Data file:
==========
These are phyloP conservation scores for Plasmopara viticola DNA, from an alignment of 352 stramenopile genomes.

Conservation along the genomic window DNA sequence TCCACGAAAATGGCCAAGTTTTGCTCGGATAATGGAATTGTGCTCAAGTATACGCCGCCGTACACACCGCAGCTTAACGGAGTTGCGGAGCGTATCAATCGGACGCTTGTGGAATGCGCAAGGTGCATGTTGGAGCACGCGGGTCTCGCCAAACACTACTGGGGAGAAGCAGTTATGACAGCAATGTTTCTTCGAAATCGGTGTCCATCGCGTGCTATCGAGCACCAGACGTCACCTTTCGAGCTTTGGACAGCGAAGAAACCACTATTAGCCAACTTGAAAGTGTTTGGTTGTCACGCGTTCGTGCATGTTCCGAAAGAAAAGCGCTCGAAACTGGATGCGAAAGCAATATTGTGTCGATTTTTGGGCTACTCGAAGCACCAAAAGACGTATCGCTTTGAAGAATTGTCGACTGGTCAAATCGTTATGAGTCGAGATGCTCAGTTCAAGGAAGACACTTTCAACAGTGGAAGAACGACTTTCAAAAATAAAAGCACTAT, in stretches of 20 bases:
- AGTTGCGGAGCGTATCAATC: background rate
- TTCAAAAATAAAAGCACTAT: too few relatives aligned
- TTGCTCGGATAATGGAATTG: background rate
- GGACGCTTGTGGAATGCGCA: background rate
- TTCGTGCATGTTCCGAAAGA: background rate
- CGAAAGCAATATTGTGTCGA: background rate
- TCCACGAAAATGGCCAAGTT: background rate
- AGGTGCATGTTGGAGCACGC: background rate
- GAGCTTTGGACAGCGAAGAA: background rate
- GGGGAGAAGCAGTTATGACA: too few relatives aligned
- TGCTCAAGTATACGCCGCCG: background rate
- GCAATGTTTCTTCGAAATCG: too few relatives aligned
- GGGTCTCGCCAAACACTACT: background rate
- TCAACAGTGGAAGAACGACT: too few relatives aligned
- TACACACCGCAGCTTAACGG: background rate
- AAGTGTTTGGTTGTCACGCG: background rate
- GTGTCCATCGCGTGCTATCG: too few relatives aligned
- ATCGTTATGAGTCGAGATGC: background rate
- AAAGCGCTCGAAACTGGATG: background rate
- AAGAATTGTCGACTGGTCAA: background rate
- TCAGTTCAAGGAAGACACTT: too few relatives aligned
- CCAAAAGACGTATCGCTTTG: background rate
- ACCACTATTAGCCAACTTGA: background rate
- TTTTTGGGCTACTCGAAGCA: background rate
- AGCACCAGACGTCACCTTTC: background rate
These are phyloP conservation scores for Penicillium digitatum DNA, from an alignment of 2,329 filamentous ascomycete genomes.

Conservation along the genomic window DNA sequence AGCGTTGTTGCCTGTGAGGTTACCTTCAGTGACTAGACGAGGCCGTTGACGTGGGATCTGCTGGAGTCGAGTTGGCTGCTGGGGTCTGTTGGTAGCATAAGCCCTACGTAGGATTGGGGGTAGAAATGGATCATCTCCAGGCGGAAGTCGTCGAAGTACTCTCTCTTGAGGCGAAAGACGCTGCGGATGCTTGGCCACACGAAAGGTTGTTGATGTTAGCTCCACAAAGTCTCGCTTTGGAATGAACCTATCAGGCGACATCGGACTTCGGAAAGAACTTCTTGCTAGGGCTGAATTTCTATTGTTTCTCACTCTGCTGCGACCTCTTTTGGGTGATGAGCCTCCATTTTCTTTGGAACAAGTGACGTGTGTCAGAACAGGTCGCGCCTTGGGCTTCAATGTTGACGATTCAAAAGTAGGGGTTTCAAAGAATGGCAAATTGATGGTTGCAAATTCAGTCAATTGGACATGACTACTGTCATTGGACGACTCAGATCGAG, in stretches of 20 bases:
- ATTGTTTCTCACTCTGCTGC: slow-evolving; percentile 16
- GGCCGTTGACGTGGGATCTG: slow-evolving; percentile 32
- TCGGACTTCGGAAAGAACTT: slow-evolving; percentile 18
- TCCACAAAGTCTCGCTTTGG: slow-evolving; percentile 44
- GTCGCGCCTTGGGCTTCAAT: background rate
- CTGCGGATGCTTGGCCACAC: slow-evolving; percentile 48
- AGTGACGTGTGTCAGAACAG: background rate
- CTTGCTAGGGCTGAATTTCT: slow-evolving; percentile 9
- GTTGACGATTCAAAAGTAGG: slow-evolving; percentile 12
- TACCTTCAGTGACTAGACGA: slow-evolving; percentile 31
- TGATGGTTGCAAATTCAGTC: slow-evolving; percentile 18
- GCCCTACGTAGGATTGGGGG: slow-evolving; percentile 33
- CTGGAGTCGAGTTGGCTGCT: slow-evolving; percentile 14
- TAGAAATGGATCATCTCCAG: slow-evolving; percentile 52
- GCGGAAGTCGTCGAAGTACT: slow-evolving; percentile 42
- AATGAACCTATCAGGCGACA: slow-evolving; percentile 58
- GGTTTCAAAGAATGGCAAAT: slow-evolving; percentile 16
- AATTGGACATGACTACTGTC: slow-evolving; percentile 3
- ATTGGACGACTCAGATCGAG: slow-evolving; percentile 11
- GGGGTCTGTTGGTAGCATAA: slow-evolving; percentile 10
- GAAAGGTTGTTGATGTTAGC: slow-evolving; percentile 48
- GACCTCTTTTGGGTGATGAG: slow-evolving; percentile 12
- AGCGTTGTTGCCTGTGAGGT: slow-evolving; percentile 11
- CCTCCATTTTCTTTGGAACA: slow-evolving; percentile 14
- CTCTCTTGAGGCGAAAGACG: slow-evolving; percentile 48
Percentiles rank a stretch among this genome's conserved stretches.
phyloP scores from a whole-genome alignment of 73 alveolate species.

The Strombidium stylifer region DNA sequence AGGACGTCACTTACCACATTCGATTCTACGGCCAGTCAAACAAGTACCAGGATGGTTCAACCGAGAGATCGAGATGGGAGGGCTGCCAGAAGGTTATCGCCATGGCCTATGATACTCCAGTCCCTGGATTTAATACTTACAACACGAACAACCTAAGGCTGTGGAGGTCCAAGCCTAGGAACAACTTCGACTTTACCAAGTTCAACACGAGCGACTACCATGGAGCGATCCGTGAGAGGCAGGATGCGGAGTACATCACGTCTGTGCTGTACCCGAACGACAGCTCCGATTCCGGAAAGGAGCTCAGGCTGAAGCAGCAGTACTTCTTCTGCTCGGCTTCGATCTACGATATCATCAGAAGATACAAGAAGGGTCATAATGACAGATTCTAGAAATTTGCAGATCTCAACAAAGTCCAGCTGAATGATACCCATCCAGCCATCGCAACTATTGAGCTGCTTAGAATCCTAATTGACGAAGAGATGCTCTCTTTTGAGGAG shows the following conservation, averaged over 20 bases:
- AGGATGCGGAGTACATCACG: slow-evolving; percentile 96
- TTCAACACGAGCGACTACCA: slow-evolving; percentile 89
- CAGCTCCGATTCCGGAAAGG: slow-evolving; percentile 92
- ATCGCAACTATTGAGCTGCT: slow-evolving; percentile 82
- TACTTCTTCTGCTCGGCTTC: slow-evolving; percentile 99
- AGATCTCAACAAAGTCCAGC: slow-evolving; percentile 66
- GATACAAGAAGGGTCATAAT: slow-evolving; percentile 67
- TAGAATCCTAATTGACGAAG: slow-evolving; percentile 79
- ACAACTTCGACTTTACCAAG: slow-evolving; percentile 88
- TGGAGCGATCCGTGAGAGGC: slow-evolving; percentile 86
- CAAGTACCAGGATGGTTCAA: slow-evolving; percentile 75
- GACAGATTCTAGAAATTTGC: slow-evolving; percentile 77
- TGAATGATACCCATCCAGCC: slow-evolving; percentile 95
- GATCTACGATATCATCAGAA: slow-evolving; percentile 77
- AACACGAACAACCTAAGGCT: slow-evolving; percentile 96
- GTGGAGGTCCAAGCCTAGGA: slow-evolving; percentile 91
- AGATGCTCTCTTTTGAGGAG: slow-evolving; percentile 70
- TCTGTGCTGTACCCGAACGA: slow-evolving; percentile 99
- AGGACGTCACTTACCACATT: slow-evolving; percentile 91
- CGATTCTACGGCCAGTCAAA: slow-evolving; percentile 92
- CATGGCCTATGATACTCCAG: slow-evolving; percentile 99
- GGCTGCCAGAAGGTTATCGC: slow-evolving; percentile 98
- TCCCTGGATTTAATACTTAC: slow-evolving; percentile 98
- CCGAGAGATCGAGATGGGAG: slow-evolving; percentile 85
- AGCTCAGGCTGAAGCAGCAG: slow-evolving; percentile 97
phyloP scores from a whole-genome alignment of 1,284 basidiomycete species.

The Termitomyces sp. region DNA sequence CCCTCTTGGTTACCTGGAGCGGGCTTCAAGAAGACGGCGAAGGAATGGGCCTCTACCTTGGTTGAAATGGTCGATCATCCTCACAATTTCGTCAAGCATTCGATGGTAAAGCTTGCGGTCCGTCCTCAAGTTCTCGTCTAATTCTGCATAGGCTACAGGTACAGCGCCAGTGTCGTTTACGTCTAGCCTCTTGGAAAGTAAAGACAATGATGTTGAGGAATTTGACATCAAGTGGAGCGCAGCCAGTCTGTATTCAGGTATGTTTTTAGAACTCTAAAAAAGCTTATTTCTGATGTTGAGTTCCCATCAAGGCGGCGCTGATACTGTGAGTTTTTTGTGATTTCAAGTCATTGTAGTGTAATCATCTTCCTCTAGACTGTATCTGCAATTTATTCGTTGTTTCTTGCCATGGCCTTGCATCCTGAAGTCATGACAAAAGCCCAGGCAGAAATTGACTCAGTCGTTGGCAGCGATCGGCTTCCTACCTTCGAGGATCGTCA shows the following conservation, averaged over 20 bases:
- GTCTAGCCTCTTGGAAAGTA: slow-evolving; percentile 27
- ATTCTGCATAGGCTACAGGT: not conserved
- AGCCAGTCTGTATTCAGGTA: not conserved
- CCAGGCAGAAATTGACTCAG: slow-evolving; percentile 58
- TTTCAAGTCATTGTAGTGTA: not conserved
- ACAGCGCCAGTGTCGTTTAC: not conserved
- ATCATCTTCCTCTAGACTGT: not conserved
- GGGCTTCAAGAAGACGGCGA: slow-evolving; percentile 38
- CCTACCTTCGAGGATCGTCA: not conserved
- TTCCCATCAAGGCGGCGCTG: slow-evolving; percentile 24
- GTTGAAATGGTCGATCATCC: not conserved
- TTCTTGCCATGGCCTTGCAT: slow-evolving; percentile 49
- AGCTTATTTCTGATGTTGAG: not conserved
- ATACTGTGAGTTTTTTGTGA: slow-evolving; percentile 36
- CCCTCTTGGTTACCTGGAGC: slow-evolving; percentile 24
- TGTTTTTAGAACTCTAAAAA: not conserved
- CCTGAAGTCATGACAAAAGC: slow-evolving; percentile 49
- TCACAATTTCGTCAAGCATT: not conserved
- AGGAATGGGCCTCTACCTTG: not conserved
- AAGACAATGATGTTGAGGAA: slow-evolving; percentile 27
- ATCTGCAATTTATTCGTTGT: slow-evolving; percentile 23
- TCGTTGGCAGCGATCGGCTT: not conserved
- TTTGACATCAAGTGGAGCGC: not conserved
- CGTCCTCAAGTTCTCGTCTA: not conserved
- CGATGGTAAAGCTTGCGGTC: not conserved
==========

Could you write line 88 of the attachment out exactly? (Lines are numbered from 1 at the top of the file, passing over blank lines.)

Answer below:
- CCAGGCAGAAATTGACTCAG: slow-evolving; percentile 58